Fallout Continues on vBulletin Data Breach

As news of the data breach at vBulletin.com and vBulletin.org made mainstream media news, it has left a lot of system administrators and forum administrators extremely nervous since almost one million usernames, emails, and passwords have been compromised.

Possible 0-Day?

Several news outlets have reported there is a Zero Day Remote Code Execution vulnerability affecting all iterations of vBulletin 4.x and vBulletin 5.x series that allows an attacker to execute arbitrary code on the server remotely.

The exploit is being sold for roughly $7,000.00 USD, payable only in virtual currencies Bitcoin and WebMoney. According to Brian Krebs at KrebsonSecurity, at least one individual has made the purchase.

As added proof of concepts, the following screenshots of the vBulletin database, sever shell, and tables have been released. We can confirm that the database information is indeed legitimate.

Historically when an exploit is sold, the exploit itself is, for the most part, tested and validated as a working exploit.

Several vBulletin forum communities, including the DEF CON Conference Forums, have been taken offline because of the vBulletin 0-Day in the wild and have chosen not to return until a patch is released.

Other forum communities have begun the massive task of migrating away from vBulletin as the issue appears to be growing exponentially.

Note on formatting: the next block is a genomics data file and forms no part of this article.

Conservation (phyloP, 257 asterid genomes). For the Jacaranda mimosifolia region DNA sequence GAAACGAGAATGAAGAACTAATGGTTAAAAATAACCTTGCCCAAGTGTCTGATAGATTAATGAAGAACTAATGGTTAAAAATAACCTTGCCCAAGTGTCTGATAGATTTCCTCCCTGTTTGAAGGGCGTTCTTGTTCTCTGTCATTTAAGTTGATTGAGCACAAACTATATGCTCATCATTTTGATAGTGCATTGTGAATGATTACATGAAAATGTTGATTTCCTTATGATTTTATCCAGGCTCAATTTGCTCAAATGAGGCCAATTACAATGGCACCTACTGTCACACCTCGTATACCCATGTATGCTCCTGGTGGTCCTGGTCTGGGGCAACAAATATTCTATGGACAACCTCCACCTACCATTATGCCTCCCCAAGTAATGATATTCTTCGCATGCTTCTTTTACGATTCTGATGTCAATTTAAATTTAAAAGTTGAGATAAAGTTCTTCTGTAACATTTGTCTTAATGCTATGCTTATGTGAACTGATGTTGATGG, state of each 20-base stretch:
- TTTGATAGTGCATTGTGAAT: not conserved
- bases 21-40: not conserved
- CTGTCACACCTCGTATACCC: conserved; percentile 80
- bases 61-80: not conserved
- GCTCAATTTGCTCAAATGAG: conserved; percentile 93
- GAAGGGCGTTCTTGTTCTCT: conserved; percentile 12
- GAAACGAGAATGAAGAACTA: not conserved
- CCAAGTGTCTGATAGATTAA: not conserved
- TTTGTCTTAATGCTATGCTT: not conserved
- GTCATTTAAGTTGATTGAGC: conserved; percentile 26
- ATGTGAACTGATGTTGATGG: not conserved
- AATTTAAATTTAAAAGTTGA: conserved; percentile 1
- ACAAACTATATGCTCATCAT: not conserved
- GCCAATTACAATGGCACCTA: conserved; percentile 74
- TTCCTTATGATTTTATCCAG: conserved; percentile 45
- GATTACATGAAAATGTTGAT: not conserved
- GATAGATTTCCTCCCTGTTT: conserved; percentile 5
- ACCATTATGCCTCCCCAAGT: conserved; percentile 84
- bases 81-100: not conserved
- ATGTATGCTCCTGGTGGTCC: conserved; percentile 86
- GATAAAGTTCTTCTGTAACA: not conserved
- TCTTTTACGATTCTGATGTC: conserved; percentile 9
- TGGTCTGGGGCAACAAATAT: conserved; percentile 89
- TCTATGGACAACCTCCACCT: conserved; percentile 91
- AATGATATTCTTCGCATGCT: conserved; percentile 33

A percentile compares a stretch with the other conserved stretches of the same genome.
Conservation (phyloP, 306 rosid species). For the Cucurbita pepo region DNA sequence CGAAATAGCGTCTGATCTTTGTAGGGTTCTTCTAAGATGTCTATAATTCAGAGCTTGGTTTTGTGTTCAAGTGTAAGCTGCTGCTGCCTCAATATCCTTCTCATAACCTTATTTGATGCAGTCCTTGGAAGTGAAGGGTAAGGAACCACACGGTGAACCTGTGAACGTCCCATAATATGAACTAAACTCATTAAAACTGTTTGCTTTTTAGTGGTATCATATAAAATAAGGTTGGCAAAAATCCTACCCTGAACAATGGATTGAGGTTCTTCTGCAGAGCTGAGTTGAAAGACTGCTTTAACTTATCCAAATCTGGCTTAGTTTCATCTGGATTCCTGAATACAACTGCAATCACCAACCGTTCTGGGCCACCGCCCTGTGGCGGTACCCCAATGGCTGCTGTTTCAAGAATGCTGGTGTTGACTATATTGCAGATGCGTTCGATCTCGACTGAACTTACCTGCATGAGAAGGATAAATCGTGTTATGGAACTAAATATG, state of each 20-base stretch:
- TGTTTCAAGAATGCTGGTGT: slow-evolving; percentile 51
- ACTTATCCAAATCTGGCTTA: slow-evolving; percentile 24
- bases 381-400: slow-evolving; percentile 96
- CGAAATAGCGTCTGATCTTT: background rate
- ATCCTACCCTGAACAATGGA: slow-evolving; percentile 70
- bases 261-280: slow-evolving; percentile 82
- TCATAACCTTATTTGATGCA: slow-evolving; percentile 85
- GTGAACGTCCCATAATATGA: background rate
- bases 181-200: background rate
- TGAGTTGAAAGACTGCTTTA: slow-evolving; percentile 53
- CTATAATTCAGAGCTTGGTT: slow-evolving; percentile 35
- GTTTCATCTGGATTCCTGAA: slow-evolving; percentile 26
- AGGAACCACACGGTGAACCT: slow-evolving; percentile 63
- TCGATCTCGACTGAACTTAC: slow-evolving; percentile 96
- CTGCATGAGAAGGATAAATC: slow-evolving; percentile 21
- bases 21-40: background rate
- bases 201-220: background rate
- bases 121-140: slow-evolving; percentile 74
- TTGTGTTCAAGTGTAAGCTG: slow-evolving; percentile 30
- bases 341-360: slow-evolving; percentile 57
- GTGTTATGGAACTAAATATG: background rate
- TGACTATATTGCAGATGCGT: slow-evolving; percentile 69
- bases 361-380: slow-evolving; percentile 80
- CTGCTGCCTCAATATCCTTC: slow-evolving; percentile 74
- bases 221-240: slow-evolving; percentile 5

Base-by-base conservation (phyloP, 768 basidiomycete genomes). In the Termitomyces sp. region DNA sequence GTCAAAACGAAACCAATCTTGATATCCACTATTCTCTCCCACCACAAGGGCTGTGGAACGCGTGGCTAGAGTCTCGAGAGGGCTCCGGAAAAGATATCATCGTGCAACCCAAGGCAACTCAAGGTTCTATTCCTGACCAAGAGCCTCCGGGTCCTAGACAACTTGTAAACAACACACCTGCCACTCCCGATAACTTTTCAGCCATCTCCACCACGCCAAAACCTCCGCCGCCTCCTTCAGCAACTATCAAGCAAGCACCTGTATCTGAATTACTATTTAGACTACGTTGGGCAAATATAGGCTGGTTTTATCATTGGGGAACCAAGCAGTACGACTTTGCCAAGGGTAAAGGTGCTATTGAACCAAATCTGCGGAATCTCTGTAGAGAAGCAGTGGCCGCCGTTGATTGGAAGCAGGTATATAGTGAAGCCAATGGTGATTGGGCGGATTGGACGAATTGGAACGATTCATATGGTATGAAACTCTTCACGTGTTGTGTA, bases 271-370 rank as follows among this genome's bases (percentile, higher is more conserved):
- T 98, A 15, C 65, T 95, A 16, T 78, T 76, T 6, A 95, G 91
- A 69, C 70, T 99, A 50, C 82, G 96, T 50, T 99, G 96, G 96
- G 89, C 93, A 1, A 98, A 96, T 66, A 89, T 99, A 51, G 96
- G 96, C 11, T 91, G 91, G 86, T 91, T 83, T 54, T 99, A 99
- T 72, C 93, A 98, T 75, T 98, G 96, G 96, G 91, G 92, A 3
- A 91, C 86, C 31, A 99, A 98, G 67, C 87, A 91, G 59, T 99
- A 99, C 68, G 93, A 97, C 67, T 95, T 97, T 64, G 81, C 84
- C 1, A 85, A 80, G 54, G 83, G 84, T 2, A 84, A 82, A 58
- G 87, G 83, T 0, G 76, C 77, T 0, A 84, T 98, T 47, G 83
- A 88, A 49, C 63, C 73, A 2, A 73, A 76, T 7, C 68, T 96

Earlier yesterday, when confronted by vBulletin customers, it was unveiled that the attackers had access to the Magento customer database, which gave attackers access to customer billing addresses. Whether the access was utilized or not is still up for debate, however logs indicate that they were not accessed.

vBulletin Solutions, a wholly owned subsidiary of Internet Brands, denied the allegations of a real 0-day threat to vBulletin.

“Given our analysis of the evidence provided by the Inject0r team, we do not believe that they have uncovered a 0-day vulnerability in vBulletin.

“These hackers were able to compromise an insecure system that was used for testing vBulletin mobile applications. The best defense against potential compromises is to keep your system running on the very latest patch release of the software.” wrote Wayne Luke, vBulletin Technical Support Lead.

Whether this attack is related to the MacRumors.com data breach earlier in the month is still being debated among vBulletin customers given that MacRumors was running an older version of vBulletin.

Prepare for an attack?

For websites currently utilizing vBulletin, we recommend that all web application firewalls and defenses for servers hosting vBulletin be tuned to a much higher setting until the situation resolves. Server administrators are also encouraged to enable verbose logging to help with the incident response process.

Alternatively, vBulletin customers may choose to seek an alternative forum solution of their choosing.

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